WebMethods, JBoss On Verge of Total Integration

Wednesday said it has reached the penultimate step in its strategy to integrate the JBoss open-source application server with its
integration platform.

The Fairfax, Va., firm launched its JBoss
integration customer preview program, meaning webMethods will now roll out
the new capability to a select group of customers. Once the preview is
completed, the next step is to make the platform available to the public. There is no timeline for the public release, according to webMethods.

The development means the Java-based JBoss can now be integrated directly into the
integration server. This combination of the technologies will give customers
business and integration capabilities directly within webMethods’
integration software, so that they can write Web services and develop Java
applications from one platform. The double functionality also means
customers won’t have to buy an additional server, a crucial hook in a time
when IT managers are looking for added value without additional costs.

The deal doesn’t mean webMethods is ignoring other application servers from
the likes of IBM or BEA, but it does show that JBoss, which reaped more than
two million downloads in 2002 and an average rate of 250,000 downloads per
month in 2003, is the favorite. After all, webMethods, when this project is
finished, can say that it offers a free application server.

“While we will continue to fully support all leading application servers, we
recognize that tightly integrating JBoss within the integration platform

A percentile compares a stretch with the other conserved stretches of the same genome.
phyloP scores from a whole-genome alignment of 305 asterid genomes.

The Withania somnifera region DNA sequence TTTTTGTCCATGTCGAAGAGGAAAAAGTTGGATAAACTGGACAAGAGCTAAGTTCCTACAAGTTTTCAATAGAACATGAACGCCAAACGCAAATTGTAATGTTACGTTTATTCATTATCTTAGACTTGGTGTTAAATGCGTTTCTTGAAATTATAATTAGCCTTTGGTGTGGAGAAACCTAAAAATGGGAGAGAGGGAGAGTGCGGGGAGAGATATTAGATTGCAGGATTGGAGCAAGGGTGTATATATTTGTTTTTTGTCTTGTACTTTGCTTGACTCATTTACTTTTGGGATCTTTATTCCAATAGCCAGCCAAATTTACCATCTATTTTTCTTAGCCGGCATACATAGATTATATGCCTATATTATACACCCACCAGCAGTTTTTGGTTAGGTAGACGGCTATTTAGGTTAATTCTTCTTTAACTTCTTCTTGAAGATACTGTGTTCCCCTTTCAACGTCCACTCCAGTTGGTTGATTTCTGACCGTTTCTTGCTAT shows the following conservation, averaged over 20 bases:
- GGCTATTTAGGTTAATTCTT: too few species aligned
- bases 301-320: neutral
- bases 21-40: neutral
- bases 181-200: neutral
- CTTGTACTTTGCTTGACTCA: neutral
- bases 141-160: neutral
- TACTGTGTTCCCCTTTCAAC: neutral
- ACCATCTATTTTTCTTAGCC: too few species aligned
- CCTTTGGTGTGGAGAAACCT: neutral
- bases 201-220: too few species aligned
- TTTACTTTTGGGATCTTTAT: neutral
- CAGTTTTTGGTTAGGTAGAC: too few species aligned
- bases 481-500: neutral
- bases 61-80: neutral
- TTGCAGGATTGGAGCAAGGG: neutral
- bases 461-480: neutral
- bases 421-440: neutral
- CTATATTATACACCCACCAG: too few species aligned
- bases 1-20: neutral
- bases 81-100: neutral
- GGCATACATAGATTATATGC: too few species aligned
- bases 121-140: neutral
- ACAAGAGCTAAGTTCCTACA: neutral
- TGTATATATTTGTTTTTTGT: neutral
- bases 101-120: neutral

provides our customers with an incredibly flexible integration solution. The
free JBoss application server is ready for enterprise deployment, as is
evidenced by the ground swell of customer adoption,” said Kristin Weller,
executive vice president of product development, webMethods.

The fact that JBoss is free means customers will be able to reduce licensing
and operating costs because they won’t need to buy an application server,
and can manage their integration and development environments using the same
framework. Ideally, business processes will enjoy improved automation
because legacy and Java applications will be working in in the same process.

Marc Breissinger, vice president and chief architect, webMethods, said the
concept of bundling business logic with application serving is hardly new,
and that application server vendors have been trying to build integration on
top of their product.

However, he said they have yet to prove that this method solves enterprise
integration needs. Many experts believe this is difficult for a number of
reasons. Simply, webMethods’ argument is that trying to integrate dated
legacy applications to new application servers is harder than adding the
application server to the integration platform.

WebMethods embraces Java in all of its products and supports J2EE standards
such as: Enterprise Java Beans, JavaServer Pages (JSP), Java Connector
Architecture (JCA), Java Transaction API (JTA), Java Message Service (JMS),
Java Management Extension (JMX), Java Database Connectivity (JDBC), Java
Native Directory Interface (JNDI) and JavaMail.

WebMethods is also looking toward the future in trying to bridging the wide
gap between J2EE and Microsoft’s .NET development environments with its
integration platform.

Meanwhile, the namesake product of the Atlanta-based JBoss organization, is
gaining momentum as open source products continue to gain traction in many
IT markets. Its free price tag has made it an attractive development
platform for J2EE-based applications.

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